My story of human agency

In his fine analysis of material things and human agency in Shop Class as Soulcraft: An Inquiry into the Value of Work (which I talked about here), Matthew B. Crawford says:

It is characteristic of the spirited man [sic] that he takes an expansive view of the boundary of his own stuff–he tends to act as though any material things he uses are in some sense properly his, while he is using them–and when he finds himself in public spaces that seem contrived to break the connection between his will and his environment, as though he had no hands, this brings out a certain hostility in him.

Crawford continues about the “angry feeling” that bubbles up in such a person as he finds himself “waving his hands under the faucet, trying to elicit a few seconds of water from it in a futile rain dance of guessed-at mudras.” This is “a kind of infantilization at work, and offends the spirited personality,” he says, and an example of consumerist material culture “disburdening” us of direct responsibility.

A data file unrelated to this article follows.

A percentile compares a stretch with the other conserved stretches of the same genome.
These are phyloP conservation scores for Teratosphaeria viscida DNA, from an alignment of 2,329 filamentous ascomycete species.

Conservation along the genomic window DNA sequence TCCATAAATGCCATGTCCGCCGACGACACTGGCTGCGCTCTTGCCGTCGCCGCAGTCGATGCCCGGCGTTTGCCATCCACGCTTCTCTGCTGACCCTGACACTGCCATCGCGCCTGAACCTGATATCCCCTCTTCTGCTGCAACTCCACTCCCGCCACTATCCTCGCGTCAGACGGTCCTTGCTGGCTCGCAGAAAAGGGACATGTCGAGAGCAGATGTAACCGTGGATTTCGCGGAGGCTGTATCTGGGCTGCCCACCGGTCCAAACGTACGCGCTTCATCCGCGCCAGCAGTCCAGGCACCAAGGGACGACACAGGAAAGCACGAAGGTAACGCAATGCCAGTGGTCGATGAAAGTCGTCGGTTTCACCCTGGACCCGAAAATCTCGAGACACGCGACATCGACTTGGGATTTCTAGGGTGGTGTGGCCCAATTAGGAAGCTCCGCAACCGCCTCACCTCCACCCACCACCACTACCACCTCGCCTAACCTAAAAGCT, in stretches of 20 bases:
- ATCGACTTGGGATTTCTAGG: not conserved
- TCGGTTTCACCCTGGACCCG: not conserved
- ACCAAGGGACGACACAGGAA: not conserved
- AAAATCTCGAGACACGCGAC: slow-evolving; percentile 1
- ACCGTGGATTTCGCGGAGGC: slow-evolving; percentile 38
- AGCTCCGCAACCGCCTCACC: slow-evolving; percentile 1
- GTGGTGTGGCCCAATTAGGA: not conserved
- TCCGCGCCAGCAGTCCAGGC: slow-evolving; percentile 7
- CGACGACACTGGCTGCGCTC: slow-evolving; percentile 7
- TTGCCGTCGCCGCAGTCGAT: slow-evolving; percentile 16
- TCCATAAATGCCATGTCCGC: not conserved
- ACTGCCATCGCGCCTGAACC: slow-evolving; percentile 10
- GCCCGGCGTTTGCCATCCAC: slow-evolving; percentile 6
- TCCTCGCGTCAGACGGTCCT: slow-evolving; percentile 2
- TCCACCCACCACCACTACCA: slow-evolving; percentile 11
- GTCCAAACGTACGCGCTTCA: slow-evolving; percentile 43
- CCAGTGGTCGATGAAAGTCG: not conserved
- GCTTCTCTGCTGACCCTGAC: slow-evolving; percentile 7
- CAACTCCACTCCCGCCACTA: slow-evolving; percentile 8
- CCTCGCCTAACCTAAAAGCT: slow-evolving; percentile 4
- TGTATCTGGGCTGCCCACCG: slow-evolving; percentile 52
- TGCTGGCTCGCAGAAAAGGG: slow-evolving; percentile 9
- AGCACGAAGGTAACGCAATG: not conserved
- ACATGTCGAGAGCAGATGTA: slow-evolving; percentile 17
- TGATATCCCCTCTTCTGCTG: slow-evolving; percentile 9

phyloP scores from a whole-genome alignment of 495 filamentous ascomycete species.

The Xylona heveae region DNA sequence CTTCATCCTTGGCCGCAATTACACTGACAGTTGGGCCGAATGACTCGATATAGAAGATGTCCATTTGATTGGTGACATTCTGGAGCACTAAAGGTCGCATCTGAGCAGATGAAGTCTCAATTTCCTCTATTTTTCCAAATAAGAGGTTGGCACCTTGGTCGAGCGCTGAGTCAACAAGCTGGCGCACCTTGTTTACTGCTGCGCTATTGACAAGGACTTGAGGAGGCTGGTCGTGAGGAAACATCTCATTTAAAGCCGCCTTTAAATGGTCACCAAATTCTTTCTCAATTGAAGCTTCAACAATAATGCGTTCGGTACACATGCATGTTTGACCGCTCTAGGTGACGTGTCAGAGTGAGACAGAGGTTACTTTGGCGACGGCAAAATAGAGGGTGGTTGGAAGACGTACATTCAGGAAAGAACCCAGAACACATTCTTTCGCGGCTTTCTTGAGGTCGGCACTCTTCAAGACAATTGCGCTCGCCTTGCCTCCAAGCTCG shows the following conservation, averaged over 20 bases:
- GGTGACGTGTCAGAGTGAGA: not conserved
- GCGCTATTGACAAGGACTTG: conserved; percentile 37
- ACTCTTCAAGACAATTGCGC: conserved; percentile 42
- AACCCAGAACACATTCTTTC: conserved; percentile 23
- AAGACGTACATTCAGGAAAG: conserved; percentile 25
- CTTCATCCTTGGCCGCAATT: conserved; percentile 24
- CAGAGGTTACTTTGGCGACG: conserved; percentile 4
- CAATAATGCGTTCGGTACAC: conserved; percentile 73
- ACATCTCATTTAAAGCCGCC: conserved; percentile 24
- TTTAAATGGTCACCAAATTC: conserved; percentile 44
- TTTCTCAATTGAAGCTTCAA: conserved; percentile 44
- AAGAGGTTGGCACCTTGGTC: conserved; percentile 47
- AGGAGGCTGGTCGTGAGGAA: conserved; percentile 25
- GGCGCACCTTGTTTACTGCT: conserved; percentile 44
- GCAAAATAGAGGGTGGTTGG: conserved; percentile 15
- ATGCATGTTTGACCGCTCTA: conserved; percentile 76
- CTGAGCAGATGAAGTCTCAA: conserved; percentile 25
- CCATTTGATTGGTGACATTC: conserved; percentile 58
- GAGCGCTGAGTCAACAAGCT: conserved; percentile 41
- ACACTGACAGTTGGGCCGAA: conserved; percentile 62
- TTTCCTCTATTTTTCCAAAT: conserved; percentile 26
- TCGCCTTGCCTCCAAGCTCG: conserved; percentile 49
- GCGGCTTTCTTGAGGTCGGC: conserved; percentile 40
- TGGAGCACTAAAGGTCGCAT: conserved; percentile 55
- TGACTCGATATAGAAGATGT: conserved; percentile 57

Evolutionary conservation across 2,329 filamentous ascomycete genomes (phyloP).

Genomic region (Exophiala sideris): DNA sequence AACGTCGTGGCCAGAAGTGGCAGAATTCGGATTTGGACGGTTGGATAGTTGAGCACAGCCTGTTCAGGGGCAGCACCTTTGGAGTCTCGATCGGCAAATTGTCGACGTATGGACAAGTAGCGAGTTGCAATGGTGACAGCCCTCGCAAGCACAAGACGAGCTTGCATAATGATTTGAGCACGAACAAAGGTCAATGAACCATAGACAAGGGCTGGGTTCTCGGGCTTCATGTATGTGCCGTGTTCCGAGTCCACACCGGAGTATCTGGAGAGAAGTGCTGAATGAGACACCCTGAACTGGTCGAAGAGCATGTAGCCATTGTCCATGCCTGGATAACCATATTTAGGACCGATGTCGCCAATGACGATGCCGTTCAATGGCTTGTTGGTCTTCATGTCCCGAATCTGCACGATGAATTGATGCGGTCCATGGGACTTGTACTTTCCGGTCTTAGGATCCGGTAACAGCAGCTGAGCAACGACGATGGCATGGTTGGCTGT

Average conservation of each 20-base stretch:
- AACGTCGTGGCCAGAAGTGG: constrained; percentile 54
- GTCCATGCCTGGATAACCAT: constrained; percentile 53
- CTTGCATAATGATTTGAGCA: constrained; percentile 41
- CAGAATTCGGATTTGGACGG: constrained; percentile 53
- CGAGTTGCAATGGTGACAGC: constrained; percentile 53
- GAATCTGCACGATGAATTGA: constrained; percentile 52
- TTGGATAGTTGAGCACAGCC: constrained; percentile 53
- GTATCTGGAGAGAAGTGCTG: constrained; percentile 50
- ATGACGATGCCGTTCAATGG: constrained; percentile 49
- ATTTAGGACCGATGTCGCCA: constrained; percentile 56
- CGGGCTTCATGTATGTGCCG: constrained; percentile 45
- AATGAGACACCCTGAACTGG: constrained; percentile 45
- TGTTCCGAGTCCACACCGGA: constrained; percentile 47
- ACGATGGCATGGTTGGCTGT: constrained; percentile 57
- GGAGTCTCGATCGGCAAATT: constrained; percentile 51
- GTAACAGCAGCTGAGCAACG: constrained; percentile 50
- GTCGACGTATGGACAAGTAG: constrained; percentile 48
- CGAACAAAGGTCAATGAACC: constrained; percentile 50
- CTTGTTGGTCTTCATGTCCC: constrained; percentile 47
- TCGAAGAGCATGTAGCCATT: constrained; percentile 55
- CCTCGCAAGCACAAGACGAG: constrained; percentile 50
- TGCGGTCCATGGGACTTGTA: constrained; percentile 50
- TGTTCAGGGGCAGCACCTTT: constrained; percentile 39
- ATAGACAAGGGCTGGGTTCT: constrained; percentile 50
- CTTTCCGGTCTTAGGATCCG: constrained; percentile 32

I remember thinking (briefly) as I read this that the man in the public washroom was perhaps a little too spirited, too easily offended, but I did appreciate Crawford’s point, and his book (and tried not to be too spirited myself about his general use of non-inclusive language throughout).

Then, last week, using a public washroom in the Toronto airport I had my own Crawfordian moments re. the connection between will and environment, except that in my case, instead of futility, the technology worked far too well. One of my earrings fell into the toilet.

Had it not been properly fastened? (I’d dressed before four that morning, to catch a very early flight out of Winnipeg — “Who booked this flight?” H. was heard to mutter as we headed for the airport.) Or, had it come loose in that “please use caution…contents may shift” business of flying?

At any rate, there was the earring, in the toilet rather than on my earlobe, and in the instant I comprehended it, I also knew I would reach into the toilet to retrieve it (I liked the sterling silver loop with its sheaves-of-wheat pattern!). As I moved to do so, there was an immediate, swift gush of water, a flush that seemed to chortle as it swept the earring irretrievably and forever away. Ahh…the automatic sensor! Grrr… (As though I had no hands! — I now regretted my hasty judgment of Crawford’s illustration as churlish and trifling.)